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Digital nomads: Who can work remotely in Austria?

Hayley Maguire
Hayley Maguire - [email protected]
Digital nomads: Who can work remotely in Austria?
What are the rules for digital nomads in Austria? (Photo by Canva Studio / Pexels).

The Covid-19 pandemic ushered in a new era of remote work opportunities, but being a digital nomad is still a legal grey area in some countries. Here’s how it works in Austria.


Travelling the world as a digital nomad is a dream come true for many and Austria is a prime location for those that want to explore the mountains or spend time in historic Vienna. 

But the lifestyle of a digital nomad is not always as free as people expect - especially when it comes to visas, taxes and health insurance.

Here’s what you need to know about working remotely in Austria.

READ MORE: How can British second home owners spend more than 90 days in Austria?

Does Austria have a digital nomad visa?

Since the Covid-19 pandemic, many countries have jumped on the remote work bandwagon and are offering eligible people a digital nomad visa for a set amount of time (usually one year or more).

Unfortunately, Austria is not one of those countries.

But that doesn’t mean Austria is completely out of bounds. Instead it just means knowing the different immigration rules for EU and non-EU citizens when it comes to spending time in the Alpine Republic.


What are the rules for EU citizens?

Citizens of EU and European Economic Area (EEA) countries can stay in Austria for up to three months (90 days) without having to register as a resident.

For stays of more than three months, you have to be employed, self-employed, a student at a recognised educational institution or have enough money to support yourself financially.

In theory, this means someone from France or Italy can relocate to Austria for several months (or years) to live and work - as long as they follow the rules related to proof of residence, health insurance and tax.

For example, anyone that wants to live in Austria for more than three months is required to officially register their address. This is known as the Meldebestätigung (proof of residence) and is required to get the official registration certificate (Anmeldebescheinugung).

READ MORE: Anmeldebescheinigung: How to get Austria’s crucial residence document

Then there is health insurance, which is compulsory for all legal residents in Austria. 

If you work for an employer, this is organised automatically through the Österreichische Gesundheitskasse (ÖGK). For those that are self-employed, health insurance is provided through the Sozialversicherungsanstalt der Selbständigen (SVS).

The European Health Insurance Card (EHIC) does provide some cover but not all medical visits, so self-supporting people in Austria have to find private health insurance to ensure they won’t be a burden on the Austrian medical system.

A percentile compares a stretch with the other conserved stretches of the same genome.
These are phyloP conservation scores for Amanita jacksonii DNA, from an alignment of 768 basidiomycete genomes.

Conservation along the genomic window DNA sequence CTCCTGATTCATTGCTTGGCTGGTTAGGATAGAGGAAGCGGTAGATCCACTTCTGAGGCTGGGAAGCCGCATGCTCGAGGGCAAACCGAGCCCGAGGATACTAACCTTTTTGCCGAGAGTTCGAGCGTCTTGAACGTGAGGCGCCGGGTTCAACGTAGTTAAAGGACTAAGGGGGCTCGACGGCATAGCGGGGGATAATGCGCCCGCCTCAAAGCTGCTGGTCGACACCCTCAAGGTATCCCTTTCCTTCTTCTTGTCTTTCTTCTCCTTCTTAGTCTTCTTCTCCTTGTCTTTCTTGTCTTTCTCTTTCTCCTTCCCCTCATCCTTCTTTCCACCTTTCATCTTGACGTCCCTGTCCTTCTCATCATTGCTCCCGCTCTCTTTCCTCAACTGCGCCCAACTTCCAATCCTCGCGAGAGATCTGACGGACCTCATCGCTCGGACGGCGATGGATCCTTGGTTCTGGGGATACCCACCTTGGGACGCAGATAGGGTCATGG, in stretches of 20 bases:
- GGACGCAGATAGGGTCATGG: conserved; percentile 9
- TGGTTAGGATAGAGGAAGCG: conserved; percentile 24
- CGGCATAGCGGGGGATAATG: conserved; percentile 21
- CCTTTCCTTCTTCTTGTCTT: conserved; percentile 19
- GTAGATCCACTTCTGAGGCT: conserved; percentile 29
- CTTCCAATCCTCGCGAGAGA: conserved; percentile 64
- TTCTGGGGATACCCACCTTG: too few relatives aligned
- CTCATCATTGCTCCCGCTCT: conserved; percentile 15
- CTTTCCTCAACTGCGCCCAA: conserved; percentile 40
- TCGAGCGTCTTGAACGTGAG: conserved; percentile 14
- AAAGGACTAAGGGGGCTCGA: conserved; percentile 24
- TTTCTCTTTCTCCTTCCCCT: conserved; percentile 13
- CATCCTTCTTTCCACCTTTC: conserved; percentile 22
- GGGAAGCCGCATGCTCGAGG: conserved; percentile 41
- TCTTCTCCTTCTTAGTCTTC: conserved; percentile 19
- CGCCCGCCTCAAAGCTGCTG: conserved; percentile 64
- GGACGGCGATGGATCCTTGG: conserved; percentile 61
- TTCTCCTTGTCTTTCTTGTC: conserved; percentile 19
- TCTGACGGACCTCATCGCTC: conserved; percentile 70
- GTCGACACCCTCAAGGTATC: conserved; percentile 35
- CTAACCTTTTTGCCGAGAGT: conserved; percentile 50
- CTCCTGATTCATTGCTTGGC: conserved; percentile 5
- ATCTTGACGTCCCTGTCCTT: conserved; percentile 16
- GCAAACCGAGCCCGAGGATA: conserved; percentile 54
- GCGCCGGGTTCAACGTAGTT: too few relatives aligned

Taxes should also be considered by any EU citizens thinking about relocating to Austria to work remotely as this is where it can get complicated without a dedicated digital nomad visa.

In Austria, you will be considered a tax resident if you spend more than 180 days per year in the country.

Depending on the rules of your country of residence, this could impact where you are liable to pay tax on income and is something to keep in mind when planning to relocate to Austria on a temporary basis.

What are the rules for non-EU citizens?

Like EU and EEA citizens, some third-country nationals can stay in Austria for up to 90 days out of every 180 days as a tourist. These countries include the US and the UK.

The 90-day rule applies to the entire Schengen Area though, so if you spend 90 days in Austria you can't then jump over the border to spend another 90 days in Germany. Instead, you will have to leave the Schengen Area if you do not have a valid visa.

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For people that want to stay in Austria for longer than 90 days there is the option to apply for Visa D, which allows third-country nationals to stay in the country for up to six months as a visitor (or up to 12 months in exceptional circumstances). This visa has to be applied for in your country of residence before arriving in Austria.

However, as there is not a dedicated digital nomad visa in Austria (as already mentioned above), working in Austria remotely as a third-country national with a tourist visa or Visa D is not legal.


Instead, a long-term visa option is to apply for a self employed key worker visa. This immigration route is essentially an investor visa and involves a minimum investment of €100,000 into a business, the creation of new jobs and proof that the business will have an impact on the region.

For most digital nomads, this is financially out of reach and not in keeping with the digital nomad lifestyle.

So for most non-EU citizens, it is possible to stay in Austria for up to six months as a tourist. But for anything longer - or to work legally in Austria - it means giving up the digital nomad lifestyle and committing to living in Austria on a more permanent basis.

This article was updated on May 9th 2022 to clarify that working remotely while in Austria as a tourist is not legal.




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